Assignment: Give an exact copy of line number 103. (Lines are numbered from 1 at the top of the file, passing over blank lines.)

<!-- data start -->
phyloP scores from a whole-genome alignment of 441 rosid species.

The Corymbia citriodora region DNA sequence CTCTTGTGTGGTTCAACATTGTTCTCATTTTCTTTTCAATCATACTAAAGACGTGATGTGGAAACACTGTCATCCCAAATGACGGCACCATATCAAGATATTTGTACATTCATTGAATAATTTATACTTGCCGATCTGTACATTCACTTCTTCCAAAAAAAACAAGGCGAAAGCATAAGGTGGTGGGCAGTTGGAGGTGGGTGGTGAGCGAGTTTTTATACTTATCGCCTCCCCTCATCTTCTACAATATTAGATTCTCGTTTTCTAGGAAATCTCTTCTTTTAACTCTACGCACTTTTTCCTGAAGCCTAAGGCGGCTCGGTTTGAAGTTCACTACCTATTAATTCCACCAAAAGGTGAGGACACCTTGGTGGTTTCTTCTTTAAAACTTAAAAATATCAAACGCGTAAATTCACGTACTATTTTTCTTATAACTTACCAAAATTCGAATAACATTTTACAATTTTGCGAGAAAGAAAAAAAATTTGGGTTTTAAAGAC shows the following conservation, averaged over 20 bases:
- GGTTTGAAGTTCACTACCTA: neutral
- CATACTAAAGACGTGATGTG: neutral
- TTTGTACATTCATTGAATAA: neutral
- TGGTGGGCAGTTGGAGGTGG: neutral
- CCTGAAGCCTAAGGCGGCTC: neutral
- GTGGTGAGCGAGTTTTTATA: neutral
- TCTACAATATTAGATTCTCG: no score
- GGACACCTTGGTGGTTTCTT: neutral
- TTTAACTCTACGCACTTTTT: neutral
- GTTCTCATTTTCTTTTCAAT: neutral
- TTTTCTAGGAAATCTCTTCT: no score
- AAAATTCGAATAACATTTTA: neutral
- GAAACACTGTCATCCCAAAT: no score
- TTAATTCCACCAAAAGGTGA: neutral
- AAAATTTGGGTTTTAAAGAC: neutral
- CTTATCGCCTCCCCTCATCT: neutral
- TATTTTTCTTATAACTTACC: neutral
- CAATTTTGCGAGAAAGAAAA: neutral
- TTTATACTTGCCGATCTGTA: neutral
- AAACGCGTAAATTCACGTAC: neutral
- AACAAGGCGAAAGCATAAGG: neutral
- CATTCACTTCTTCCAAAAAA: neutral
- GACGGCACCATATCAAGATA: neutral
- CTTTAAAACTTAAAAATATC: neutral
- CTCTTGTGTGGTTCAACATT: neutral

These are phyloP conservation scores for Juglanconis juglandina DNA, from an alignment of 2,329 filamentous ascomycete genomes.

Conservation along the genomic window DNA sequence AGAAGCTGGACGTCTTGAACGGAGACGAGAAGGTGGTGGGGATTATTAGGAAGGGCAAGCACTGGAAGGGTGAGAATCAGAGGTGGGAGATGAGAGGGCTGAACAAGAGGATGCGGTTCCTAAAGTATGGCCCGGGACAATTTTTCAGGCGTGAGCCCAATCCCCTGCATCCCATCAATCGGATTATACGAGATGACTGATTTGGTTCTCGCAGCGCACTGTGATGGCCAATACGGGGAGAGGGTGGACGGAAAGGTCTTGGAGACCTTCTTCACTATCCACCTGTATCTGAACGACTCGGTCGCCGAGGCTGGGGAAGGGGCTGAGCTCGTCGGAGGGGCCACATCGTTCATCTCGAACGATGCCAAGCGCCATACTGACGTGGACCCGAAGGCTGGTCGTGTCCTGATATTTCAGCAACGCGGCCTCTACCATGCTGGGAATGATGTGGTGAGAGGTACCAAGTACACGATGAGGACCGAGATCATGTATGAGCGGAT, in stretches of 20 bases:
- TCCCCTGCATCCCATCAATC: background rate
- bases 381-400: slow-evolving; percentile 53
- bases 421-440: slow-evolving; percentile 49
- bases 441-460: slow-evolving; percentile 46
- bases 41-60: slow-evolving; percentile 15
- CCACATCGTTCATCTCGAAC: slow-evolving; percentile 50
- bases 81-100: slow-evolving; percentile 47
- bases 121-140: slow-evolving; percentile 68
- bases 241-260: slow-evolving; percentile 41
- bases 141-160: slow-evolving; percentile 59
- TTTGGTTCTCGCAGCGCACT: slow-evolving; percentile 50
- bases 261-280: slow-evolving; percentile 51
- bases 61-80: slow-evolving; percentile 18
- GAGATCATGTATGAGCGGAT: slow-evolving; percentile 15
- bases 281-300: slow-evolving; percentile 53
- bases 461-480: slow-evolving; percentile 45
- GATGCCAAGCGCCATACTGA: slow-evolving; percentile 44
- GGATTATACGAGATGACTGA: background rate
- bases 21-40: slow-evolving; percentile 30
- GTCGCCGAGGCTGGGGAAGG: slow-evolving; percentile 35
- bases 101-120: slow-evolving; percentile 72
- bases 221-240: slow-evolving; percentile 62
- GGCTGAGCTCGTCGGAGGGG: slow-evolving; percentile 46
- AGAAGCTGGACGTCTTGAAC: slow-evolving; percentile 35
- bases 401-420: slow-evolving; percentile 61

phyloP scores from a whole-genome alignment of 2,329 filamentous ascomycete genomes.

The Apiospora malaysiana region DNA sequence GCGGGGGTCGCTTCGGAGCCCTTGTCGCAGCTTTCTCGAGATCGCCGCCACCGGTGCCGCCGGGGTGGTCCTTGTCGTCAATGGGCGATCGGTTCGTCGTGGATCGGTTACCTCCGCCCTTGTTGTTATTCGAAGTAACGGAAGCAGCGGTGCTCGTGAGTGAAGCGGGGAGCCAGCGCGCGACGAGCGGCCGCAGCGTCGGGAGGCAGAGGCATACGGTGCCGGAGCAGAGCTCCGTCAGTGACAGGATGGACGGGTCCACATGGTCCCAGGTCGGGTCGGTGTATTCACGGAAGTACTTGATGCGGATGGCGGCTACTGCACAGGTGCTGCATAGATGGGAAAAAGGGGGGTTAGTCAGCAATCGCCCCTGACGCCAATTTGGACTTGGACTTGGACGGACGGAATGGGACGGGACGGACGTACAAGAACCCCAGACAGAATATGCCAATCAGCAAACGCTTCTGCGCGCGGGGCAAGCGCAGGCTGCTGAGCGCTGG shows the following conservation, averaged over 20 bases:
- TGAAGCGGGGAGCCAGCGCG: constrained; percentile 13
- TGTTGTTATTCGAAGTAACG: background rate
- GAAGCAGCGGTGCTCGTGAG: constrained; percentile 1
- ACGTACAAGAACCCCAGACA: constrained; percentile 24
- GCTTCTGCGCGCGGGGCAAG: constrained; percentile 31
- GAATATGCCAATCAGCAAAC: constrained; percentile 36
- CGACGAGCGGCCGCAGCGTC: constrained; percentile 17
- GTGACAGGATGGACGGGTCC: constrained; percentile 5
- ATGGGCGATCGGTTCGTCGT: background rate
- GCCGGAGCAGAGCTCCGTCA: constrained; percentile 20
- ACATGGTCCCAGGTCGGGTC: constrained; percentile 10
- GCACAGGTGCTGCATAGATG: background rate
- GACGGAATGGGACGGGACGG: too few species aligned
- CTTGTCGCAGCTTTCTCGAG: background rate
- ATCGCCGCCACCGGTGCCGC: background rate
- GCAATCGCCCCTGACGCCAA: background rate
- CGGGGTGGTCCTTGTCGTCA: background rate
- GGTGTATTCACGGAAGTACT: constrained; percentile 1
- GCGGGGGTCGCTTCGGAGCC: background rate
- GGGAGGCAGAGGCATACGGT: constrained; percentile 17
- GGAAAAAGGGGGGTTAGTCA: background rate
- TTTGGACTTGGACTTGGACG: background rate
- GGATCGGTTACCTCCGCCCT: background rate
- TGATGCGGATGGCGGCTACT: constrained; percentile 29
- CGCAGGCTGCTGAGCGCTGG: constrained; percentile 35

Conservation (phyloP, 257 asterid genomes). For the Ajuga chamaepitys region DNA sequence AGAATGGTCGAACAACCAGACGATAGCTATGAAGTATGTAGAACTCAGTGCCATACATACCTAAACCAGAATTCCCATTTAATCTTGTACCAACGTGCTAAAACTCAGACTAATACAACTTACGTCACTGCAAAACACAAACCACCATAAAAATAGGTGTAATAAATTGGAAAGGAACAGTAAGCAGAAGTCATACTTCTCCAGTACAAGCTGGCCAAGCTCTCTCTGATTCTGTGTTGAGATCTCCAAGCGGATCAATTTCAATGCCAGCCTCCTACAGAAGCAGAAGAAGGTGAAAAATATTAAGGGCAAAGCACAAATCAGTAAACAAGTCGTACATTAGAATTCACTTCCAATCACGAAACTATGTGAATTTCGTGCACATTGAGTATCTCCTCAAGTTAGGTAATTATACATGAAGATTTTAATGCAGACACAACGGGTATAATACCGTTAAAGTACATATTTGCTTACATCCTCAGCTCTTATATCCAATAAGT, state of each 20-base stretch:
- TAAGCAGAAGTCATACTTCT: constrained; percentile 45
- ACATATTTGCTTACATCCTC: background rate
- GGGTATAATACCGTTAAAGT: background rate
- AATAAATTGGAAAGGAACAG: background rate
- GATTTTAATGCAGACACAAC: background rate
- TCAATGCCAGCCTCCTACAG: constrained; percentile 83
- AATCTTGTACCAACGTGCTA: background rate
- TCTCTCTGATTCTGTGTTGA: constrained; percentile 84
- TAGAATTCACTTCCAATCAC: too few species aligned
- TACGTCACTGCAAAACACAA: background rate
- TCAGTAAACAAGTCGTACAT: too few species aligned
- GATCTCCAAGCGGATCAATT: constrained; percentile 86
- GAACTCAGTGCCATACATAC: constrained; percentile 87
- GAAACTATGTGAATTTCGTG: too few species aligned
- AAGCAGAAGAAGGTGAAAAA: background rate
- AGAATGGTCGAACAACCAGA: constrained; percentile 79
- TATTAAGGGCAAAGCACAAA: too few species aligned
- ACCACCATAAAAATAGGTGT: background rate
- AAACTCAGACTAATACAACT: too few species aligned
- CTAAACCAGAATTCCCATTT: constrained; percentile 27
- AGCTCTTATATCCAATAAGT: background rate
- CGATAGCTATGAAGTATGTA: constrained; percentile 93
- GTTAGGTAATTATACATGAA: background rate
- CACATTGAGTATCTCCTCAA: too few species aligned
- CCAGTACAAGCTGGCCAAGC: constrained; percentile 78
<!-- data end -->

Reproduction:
- AGCTCTTATATCCAATAAGT: background rate